Following is a reprint of an article of mine that was printed last month by the A.D. Times, the official newspaper of the Diocese of Allentown.
In early 2002 the clergy sexual abuse scandals first broke out in the Archdiocese of Boston, sending shockwaves through parishes and seminaries across the nation. The failures of some clergy revealed gaps in priestly formation, insufficient monitoring and support, and diseased attitudes about sexuality and power. Providentially, those failures also prompted a fresh discussion of the meaning and observance of celibate chastity.
The mainstream media usually remind us that celibacy is not an immutable dogma, but a retractable discipline (for future candidates, not for those already ordained). Invariably we hear, “It can change. Perhaps the next Pope…” and so forth. True, but not likely. Nor do I think making celibacy optional would result in a lasting increase in vocations, if the situation of our Eastern Catholic*, Orthodox, and Protestant brethren adds any insight.
People have considered facets of Catholicism to be perplexing, or downright objectionable, since the Church’s infancy: “Many of [Jesus’] disciples who were listening said, ‘This saying is hard; who can accept it?’” (John 6:60) They were referring, of course, to Jesus’ Self-designation as the “Bread of Life” and the accompanying condition, “Unless you eat the flesh of the Son of Man and drink his blood, you do not have life within you” (John 6:53). It seems the prevailing human tendency is toward the exact opposites of childlike trust and honest inquiry!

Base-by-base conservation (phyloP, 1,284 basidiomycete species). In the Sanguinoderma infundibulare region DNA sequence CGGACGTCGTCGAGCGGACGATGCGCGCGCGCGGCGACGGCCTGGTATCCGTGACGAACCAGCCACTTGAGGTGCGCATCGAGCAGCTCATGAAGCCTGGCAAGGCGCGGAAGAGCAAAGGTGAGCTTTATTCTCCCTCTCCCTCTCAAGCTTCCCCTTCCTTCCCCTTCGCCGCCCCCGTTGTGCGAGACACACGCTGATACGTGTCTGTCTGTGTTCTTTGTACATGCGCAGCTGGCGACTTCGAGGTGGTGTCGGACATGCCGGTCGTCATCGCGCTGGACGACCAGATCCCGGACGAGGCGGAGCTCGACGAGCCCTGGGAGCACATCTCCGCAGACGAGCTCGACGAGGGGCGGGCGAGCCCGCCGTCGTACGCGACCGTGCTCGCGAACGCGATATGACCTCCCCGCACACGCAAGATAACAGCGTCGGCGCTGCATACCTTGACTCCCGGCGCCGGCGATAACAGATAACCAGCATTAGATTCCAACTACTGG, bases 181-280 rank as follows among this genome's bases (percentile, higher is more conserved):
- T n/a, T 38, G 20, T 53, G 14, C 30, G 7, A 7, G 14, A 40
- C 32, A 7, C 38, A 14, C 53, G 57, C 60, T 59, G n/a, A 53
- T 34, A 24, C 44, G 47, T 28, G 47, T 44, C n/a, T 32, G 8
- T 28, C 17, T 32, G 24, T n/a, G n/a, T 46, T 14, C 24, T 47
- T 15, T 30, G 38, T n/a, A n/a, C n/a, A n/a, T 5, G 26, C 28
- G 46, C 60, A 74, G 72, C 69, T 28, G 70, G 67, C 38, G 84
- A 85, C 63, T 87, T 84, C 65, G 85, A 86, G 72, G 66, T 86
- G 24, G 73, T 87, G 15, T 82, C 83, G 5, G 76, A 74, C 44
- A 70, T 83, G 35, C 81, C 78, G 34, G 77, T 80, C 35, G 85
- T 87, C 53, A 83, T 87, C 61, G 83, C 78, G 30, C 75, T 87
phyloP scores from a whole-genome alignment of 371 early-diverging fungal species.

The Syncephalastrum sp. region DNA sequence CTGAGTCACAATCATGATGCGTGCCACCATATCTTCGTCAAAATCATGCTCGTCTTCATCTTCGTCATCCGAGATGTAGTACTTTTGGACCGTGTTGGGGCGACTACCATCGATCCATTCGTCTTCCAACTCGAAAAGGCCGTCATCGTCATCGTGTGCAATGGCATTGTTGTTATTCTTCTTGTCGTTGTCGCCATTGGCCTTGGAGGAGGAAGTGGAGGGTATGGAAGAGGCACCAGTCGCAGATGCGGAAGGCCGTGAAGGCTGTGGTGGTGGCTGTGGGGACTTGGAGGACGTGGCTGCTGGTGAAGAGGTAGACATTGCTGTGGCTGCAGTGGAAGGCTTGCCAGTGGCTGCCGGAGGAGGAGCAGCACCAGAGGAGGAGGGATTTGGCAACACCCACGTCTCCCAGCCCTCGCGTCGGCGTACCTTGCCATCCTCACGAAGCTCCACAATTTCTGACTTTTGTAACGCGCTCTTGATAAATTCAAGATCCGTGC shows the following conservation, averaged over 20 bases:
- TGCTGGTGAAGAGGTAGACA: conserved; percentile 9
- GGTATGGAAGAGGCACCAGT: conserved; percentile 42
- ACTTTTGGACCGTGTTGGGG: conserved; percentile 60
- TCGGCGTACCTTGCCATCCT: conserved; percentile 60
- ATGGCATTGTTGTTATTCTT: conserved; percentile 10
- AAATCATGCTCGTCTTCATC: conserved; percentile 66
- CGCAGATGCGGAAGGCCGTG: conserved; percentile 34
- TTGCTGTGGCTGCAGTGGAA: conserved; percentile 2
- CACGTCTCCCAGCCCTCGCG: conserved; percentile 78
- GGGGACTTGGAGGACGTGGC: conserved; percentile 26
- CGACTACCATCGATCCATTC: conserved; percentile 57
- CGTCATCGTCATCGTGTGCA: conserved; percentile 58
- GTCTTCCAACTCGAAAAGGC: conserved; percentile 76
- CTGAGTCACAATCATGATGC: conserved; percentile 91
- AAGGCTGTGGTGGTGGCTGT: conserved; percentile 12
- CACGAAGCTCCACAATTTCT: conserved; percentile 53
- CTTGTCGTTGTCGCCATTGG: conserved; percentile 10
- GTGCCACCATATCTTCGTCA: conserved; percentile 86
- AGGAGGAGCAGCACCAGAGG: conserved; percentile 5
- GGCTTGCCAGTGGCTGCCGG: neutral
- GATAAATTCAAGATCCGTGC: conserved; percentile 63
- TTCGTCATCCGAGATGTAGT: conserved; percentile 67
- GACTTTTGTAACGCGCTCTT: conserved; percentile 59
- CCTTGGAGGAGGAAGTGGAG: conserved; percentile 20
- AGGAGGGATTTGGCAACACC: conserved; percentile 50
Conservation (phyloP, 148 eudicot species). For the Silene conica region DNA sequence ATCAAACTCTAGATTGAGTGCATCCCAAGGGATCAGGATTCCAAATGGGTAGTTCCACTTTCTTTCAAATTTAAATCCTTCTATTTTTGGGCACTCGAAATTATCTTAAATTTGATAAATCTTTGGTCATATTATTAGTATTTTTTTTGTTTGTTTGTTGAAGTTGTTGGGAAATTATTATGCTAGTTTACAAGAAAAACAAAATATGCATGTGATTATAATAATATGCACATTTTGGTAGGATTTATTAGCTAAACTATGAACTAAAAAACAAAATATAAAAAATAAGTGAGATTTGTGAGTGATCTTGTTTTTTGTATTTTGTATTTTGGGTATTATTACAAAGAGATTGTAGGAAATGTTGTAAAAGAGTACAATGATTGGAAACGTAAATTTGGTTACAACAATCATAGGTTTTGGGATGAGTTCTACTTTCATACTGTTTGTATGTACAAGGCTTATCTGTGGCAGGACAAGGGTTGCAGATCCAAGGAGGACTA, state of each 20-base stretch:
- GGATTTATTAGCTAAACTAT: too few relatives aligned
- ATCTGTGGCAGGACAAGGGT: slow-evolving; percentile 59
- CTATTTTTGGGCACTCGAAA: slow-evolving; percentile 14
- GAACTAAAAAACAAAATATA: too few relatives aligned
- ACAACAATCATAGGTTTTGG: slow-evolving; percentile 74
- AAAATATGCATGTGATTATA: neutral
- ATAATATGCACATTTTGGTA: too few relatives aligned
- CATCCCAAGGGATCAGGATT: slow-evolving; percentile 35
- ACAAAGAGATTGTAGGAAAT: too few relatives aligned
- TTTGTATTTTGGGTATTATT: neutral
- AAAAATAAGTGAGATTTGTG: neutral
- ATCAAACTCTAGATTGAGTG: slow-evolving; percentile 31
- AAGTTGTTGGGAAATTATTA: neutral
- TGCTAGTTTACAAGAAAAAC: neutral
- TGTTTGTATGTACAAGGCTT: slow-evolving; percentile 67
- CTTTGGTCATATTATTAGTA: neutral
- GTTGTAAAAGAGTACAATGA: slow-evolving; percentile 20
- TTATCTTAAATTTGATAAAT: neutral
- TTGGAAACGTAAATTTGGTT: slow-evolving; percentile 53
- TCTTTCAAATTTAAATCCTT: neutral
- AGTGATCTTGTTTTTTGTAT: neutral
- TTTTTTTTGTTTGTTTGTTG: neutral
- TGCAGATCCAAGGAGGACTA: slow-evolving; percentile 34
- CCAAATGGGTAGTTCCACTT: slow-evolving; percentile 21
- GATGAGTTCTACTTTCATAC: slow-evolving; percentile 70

Even though celibacy does not pertain to the essence of the priesthood, and vowed chastity is a voluntary counsel, their observance bears special significance and power for the Church, and is therefore worth the consideration of every Catholic.
A non-Catholic friend of mine apparently finds celibacy worth considering, too. He is happily married, but he respects the celibate life choice so much that he once suggested to one of our mutual friends, a priest: “You guys should talk to each other about celibacy more often.” How dare he recommend something to us? I’ll tell you how: he cares about us and about the people we serve. It’s one of the best pieces of advice I’ve ever heard!
We priests should talk about what it means to us, about how to live as faithful (i.e. not just “non-violating,” but “peaceful, engaging, and fruitful”) celibates, just as married individuals and couples should talk about marriage.
In the seminary I remember one priest warning us about the danger of a “comfortable bachelorhood,” devoid of marital and family responsibilities (embodied by the uxorial epithet “Ol’ Ball-and-Chain”). While every human being ought to have hobbies and diversions, it’s rather possible for priests to attend more to such things than to their parish or family, or to charitable pursuits. I’ve become more conscious of this since returning in earnest to running a few years ago, and I don’t claim to be perfectly balanced at any given moment!
The premise in bachelorhood is, “I am accountable to nobody for the expenditure of my resources.” Celibates can give the impression that we are “free,” and gladly so, when we are in fact called to a comparable or greater level of investment in our priestly people. To live this way can be a scandal to God’s flock—not nearly as perverse as sexual abuse, but no less diminishing of our people’s respect and trust.